Party Diary: James Brown biopic premiere at the Newseum

Star Chadwick Boseman and director Tate Taylor walk the red carpet at the D.C. premiere of "Get On Up" at the Newseum Tuesday night. (JulieAnn McKellogg/The Washington Post)

On Tuesday night a packed theater at the Newseum learned that James Brown, the “godfather of soul” who famously crooned, “Stay on the scene, get on up, like a sex machine,” was, in fact, pretty conservative.

“He endorsed Nixon. He liked Reagan,” said Al Sharpton, who met Brown in 1973 when he was just 18-years-old. Sharpton remained extremely close with the musical icon — a man he said was like a father to him — until Brown’s death on Christmas Day in 2006.

“We would fight about politics,” he added. “He was very conservative.”

Sharpton, and other boldfaced fans of funk, including Georgetown professor Michael Eric Dyson, his wife Marcia, Rep. Lacy Clay (D-Mo.) and MSNBC host Touré, were at the Newseum for the Washington premiere of  Brown’s long-awaited biopic, “Get On Up.”

Also on hand were the film’s star, Howard alum Chadwick Boseman, and its director Taylor Tate, who last helmed the Oscar-nominated “The Help” in 2011.

Dressed in a natty grey suit (no tie), Boseman spent most of the pre-screening reception with his eager fans. While the rest of crowd was gobbling up Southern favorites like mini catfish po boys, grits and corn bread muffins, we watched as Boseman begged off a studio handler trying desperately to escort him to a VIP greenroom. Instead he shook more hands and snapped more pictures.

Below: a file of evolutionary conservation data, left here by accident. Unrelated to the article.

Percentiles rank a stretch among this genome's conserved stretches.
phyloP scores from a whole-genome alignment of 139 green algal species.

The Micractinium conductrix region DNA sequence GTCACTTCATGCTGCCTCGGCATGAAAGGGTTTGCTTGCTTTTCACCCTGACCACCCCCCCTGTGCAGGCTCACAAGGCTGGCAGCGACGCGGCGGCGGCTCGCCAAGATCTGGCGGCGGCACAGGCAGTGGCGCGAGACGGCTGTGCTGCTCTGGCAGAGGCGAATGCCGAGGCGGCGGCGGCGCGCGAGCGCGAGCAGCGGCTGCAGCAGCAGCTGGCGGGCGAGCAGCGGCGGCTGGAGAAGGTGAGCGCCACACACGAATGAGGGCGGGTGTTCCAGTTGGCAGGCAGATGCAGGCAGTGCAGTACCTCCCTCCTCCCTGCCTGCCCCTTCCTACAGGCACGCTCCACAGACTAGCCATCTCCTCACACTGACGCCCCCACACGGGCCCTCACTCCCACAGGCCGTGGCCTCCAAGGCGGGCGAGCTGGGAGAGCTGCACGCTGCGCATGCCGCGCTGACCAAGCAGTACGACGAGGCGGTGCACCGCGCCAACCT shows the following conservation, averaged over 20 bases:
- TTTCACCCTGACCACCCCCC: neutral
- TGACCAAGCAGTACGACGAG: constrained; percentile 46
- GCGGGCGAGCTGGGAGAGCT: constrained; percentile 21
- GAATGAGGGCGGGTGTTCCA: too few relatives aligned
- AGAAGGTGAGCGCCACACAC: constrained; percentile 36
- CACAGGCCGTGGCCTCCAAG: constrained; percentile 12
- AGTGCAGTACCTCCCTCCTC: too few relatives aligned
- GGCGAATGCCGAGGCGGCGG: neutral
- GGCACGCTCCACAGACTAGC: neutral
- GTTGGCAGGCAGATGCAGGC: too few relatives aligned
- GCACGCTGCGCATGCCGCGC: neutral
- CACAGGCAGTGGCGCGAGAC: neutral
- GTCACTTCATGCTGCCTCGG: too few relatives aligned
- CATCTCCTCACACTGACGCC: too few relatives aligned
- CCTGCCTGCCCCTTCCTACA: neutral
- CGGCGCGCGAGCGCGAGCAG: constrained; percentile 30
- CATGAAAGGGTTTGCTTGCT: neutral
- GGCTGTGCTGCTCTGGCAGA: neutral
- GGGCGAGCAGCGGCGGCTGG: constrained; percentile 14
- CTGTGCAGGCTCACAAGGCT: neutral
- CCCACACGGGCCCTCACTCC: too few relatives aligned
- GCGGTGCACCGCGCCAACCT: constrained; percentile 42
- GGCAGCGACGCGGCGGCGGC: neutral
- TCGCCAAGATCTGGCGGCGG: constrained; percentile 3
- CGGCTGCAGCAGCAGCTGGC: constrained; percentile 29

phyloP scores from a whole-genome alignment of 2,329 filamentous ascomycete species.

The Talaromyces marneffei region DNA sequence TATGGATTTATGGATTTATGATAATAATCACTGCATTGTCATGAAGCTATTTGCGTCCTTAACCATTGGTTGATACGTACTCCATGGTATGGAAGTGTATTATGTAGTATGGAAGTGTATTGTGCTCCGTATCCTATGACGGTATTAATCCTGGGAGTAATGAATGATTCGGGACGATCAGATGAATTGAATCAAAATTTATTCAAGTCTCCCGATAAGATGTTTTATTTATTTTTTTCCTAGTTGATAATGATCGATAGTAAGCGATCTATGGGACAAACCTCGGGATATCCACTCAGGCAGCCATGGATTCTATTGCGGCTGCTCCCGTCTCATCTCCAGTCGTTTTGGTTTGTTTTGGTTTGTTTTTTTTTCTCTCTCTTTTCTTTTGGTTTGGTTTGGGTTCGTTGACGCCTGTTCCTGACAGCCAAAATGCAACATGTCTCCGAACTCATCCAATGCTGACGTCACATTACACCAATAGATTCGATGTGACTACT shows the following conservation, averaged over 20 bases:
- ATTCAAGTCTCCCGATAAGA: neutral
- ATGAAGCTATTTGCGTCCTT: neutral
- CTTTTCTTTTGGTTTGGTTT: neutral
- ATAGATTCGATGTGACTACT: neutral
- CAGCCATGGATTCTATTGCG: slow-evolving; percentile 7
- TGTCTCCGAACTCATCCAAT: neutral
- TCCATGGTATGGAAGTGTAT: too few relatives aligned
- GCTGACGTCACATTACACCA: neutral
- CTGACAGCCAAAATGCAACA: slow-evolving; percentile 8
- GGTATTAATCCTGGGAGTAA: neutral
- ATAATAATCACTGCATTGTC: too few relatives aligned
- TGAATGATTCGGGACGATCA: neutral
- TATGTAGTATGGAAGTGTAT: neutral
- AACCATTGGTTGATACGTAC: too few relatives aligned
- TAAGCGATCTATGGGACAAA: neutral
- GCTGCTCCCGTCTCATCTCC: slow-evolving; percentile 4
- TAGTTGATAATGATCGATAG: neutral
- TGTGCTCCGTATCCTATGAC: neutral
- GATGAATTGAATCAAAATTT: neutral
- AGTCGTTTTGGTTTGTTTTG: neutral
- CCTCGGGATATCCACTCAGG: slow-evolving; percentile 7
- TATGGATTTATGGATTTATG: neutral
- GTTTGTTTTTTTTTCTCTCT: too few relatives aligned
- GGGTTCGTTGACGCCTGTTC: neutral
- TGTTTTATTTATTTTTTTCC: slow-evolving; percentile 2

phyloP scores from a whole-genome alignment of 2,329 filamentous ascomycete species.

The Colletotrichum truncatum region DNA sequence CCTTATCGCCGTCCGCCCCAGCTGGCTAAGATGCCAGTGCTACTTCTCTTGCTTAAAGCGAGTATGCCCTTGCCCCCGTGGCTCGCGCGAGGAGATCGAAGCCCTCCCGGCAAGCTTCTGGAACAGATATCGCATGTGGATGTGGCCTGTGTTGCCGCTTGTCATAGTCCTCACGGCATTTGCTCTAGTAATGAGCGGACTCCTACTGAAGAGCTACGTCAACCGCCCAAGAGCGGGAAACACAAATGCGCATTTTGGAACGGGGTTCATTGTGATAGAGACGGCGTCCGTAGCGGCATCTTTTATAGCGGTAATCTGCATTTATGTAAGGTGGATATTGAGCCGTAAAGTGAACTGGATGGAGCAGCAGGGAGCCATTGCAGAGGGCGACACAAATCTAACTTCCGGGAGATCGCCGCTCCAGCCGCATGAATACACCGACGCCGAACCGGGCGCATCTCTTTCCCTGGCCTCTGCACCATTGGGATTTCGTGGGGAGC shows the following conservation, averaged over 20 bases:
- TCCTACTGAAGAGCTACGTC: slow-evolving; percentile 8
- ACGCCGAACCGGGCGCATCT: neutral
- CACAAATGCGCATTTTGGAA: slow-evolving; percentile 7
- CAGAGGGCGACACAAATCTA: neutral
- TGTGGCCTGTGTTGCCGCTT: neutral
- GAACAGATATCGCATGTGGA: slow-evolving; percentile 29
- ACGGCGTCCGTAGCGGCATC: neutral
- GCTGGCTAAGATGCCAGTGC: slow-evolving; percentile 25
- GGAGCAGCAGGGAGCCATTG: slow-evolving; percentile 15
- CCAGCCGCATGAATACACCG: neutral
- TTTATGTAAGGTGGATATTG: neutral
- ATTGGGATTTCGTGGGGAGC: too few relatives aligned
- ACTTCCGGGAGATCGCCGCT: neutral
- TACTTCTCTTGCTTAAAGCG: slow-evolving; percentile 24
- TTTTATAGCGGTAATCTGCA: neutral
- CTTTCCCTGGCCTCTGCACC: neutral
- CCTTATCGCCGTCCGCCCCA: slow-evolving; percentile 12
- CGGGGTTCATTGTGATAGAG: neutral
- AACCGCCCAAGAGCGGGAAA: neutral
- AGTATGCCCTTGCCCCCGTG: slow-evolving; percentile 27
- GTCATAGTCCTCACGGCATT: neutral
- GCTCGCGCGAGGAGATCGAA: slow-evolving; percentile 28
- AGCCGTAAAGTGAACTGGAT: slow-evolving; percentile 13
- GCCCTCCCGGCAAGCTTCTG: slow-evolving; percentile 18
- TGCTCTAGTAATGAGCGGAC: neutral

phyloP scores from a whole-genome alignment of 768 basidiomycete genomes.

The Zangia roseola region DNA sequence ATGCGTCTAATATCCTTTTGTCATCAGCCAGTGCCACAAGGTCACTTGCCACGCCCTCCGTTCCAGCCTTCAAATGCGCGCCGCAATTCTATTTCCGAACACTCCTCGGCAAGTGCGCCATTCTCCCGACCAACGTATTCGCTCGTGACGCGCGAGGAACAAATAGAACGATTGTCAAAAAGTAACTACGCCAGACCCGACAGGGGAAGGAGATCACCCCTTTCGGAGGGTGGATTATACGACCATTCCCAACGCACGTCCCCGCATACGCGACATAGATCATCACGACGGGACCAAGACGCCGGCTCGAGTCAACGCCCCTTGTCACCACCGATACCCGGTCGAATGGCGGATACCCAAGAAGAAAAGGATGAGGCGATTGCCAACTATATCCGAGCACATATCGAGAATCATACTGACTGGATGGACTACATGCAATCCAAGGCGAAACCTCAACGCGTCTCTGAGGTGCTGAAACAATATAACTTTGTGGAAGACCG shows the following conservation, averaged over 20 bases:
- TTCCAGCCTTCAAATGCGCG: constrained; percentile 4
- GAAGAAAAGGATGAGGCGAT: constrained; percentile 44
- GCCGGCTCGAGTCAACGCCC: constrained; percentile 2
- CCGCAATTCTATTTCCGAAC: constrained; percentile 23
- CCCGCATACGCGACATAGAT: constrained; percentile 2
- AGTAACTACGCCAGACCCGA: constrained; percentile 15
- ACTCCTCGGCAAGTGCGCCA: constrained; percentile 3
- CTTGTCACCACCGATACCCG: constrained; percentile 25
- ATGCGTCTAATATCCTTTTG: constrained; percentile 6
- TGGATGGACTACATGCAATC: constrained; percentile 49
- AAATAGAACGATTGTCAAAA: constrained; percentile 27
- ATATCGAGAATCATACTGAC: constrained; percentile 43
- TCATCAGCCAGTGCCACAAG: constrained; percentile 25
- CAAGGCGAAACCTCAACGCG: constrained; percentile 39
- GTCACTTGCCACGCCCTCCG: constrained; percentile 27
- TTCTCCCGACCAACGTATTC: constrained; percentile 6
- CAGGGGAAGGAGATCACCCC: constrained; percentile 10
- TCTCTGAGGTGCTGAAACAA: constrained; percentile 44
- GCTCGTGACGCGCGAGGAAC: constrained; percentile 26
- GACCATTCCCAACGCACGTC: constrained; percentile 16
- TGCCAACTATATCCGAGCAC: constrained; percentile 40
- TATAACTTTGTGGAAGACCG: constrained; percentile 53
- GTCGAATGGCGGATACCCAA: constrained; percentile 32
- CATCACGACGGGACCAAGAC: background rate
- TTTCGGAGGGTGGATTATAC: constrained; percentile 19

The fans seemed hungry to grasp the arm of the man playing the man.

“I’m proud of you brother,” we overheard Dyson tell Boseman as the two men embraced just before heading into the theatre.

Once inside, Taylor, Boseman, Sharpton and Touré gathered on stage for a pre-show panel discussion. That’s when we learned that Brown was a Republican, the film was shot in Natchez, Miss. in just 49 days and Boseman had to “change the shape of his vocal chords” to mimic Brown’s recognizable rasp.

Eventually, though, Sharpton answered the burning question: What would James Brown think of the movie?

“All of us have a scene or two in life that we would like to leave out,” said Sharpton, referring to depictions of the singer’s drug use and violent behavior. “But I think James Brown would be happy.”

Helena Andrews is the co-author of The Reliable Source. Follow her on Twitter @helena_andrews, and send your hot tips, sightings, and gossip to reliablesource@washpost.com.
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Helena Andrews · July 22